New film from Sir David Attenborough and The Wildlife Trusts calls for nature’s recovery

Sir David Attenborough, president emeritus of The Wildlife Trusts has made a short film with the charity to provide answers to the State of Nature partnership’s latest warnings of continued, devastating wildlife declines in the UK.

In the film Sir David calls for powerful new laws to ensure the UK’s wild places can thrive once more and for a Nature Recovery Network.

Sir David Attenborough says in the film:

“A wildlife-rich natural world is vital for our wellbeing and survival. We need wild places to thrive. Yet many of our systems and laws have failed the natural world. We now live in one of the most nature depleted places on the planet. Nature urgently needs our help to recover – and it can be done. By joining up wild places and creating more across the UK we would improve our lives and help nature to flourish - because everything works better when it’s connected.

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“Now is the time to tell our politicians that we need a Nature Recovery Network set in law. A legally binding network for nature would mean that wildlife is prioritised when managing our land and planning our towns. Powerful new environmental laws can ensure habitats are expanded and reconnected meaning all life will thrive once more.

“It’s time to turn things around. Nature is capable of extraordinary recovery but we must act now!  Tell your politicians now is the time to put nature into recovery. Everything works better when it’s connected.”

The film urges people to take action for a wilder future. It follows on from an earlier film created by The Wildlife Trusts, also narrated by Sir David Attenborough, which retold the children’s tale The Wind in the Willows to highlight the problems faced by UK wildlife. This new film goes one step further by providing a tangible solution.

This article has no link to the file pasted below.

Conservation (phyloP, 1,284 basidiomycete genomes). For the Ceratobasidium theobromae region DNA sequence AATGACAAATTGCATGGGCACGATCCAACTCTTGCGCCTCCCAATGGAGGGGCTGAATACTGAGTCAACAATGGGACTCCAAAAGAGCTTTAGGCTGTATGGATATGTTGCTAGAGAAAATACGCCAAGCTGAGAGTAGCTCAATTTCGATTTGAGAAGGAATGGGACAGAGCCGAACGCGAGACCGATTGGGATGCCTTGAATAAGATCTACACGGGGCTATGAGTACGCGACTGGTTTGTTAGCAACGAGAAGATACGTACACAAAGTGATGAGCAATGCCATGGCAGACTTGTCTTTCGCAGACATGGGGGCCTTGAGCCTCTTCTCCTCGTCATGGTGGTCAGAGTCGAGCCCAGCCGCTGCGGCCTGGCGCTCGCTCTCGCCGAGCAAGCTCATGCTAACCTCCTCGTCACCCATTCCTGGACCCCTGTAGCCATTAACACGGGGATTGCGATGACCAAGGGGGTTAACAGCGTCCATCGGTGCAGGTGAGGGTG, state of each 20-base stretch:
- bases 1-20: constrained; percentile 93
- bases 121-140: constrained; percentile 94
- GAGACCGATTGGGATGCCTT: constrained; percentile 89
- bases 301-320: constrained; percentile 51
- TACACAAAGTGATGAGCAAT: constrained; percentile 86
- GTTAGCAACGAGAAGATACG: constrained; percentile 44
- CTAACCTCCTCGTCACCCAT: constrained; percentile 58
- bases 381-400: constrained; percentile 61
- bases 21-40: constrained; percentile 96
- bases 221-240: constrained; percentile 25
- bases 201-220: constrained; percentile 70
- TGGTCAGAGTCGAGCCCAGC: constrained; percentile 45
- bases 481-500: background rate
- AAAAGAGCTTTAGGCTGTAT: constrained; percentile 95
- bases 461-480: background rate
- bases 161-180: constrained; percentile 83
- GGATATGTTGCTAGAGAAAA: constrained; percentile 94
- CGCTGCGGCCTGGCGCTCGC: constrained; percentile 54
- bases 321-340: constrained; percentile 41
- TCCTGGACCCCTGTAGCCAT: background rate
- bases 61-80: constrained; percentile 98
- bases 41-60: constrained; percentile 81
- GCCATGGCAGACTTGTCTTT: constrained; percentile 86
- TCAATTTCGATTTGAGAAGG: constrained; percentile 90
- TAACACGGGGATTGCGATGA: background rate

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Nikki Williams, Director of Campaigns and Policy at The Wildlife Trusts, says:

“Nature is in big trouble but we know how to bring it back. Local action is already making a real difference and now the government needs to play its part. We need a Nature Recovery Network established in law – one that is locally developed and nationally connected – this would help join up our last remaining wild places by creating vital new habitats. It’s time to make nature a normal part of childhood again and restore wildlife so it can recover and thrive across urban jungles and the countryside once more – where it can be part of people’s daily lives.”

Follow these links for more information about how to create a Nature Recovery Network and our Wilder Future campaign.

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Notes for editors
About new legislation and a Nature Recovery Network

An Environment Bill

The Wildlife Trusts are calling for new legislation that will not only protect but will also help to restore green spaces and wild places that we depend on.

The Wildlife Trusts have long called for an ambitious Act for nature’s recovery and we welcome the Government’s commitment to introduce the first Environment Bill in over 20 years.  However, the Government’s current proposals don’t yet meet the ambition needed to turn nature’s recovery from an aspiration to a reality.